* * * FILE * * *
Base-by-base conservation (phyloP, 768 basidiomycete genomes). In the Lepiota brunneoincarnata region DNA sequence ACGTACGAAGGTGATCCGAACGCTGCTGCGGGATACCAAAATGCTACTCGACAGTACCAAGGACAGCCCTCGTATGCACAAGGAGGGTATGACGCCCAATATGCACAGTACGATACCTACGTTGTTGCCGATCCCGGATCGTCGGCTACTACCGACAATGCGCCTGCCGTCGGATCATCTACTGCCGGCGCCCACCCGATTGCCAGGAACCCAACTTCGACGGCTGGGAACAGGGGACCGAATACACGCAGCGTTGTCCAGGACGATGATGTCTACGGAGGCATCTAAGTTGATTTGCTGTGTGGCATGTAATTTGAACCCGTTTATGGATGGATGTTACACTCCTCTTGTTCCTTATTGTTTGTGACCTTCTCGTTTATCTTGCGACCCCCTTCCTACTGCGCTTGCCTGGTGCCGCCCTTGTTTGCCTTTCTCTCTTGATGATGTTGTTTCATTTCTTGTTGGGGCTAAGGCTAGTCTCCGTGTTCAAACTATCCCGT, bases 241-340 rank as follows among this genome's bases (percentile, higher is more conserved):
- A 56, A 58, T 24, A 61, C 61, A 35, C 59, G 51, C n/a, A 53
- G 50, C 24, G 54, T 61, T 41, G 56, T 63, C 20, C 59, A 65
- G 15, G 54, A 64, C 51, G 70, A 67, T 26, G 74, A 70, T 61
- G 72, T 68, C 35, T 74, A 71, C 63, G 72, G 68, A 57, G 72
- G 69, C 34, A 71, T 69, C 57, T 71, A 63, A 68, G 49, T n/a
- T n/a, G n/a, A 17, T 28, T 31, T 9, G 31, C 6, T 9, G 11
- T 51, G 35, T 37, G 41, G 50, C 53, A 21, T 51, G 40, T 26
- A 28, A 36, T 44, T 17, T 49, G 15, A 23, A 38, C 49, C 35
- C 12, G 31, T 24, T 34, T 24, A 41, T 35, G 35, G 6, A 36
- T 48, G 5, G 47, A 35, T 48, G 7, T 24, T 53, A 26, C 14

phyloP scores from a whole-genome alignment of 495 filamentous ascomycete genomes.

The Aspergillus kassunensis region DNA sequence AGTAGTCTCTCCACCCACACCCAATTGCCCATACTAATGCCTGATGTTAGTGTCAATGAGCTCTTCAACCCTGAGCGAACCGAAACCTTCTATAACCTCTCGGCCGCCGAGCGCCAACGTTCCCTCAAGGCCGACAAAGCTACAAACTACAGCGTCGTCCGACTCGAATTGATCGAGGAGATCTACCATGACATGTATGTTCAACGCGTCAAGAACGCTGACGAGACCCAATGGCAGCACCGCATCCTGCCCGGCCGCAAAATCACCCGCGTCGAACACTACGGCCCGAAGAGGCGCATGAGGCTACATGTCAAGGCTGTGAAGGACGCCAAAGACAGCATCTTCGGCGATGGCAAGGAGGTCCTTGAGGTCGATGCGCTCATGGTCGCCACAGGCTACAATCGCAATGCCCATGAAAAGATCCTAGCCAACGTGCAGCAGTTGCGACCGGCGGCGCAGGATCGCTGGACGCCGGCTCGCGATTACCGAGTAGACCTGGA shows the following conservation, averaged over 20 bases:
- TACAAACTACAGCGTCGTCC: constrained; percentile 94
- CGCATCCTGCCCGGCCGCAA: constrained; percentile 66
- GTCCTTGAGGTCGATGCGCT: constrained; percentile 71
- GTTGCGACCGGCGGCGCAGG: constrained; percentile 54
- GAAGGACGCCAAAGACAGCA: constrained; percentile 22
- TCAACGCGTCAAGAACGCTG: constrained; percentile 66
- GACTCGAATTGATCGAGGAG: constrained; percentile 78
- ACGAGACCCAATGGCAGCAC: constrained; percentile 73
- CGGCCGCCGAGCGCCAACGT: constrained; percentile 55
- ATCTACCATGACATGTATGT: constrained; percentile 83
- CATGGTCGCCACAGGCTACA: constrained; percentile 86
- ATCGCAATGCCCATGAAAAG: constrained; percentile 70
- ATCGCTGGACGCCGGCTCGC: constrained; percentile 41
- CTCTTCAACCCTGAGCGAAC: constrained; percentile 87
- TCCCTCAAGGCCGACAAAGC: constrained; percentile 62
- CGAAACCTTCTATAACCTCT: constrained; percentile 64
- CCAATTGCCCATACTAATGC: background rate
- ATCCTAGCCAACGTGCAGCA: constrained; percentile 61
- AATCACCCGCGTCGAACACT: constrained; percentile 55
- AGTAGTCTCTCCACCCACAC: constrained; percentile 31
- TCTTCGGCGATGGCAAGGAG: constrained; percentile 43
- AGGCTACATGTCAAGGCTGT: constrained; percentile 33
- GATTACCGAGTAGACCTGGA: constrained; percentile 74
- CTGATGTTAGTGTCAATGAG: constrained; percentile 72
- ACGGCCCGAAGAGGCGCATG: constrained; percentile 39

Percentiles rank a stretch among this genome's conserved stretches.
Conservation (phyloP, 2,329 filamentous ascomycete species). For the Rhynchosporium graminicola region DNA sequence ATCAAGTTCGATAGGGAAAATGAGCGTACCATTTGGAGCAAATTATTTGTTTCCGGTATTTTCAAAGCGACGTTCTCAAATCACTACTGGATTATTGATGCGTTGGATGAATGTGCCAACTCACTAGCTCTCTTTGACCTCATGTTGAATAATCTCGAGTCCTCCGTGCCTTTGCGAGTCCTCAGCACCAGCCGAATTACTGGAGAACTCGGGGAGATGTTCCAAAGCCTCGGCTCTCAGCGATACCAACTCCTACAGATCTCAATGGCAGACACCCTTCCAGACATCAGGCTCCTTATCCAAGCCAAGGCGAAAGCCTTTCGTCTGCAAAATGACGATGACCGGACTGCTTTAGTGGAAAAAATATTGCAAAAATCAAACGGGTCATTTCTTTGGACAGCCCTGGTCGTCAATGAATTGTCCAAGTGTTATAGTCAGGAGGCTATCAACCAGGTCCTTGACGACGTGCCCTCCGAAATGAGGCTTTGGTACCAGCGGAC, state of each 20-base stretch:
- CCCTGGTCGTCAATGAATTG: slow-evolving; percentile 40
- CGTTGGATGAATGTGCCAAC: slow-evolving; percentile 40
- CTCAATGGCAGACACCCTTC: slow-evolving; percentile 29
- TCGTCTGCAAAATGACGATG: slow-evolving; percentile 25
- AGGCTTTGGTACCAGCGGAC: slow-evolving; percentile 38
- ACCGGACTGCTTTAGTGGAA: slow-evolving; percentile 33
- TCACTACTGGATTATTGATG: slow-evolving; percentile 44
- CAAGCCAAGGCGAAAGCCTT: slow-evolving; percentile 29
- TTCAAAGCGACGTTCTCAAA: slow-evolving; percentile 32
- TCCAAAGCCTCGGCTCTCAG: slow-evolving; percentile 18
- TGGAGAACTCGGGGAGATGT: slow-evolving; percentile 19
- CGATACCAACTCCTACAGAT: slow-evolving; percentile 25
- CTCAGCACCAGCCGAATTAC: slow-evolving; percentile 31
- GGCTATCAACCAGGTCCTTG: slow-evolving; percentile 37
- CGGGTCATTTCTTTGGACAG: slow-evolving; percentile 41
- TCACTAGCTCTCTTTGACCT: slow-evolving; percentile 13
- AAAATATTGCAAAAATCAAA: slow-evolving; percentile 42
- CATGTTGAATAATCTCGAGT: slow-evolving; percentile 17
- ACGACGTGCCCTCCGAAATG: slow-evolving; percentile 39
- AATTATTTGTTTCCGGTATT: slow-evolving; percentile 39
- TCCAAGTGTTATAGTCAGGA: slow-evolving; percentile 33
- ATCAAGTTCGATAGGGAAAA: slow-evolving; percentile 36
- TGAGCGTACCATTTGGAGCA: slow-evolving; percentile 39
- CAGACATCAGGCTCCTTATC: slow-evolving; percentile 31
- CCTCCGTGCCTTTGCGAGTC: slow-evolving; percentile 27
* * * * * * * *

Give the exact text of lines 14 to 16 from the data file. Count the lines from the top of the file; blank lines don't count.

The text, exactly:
- TACAAACTACAGCGTCGTCC: constrained; percentile 94
- CGCATCCTGCCCGGCCGCAA: constrained; percentile 66
- GTCCTTGAGGTCGATGCGCT: constrained; percentile 71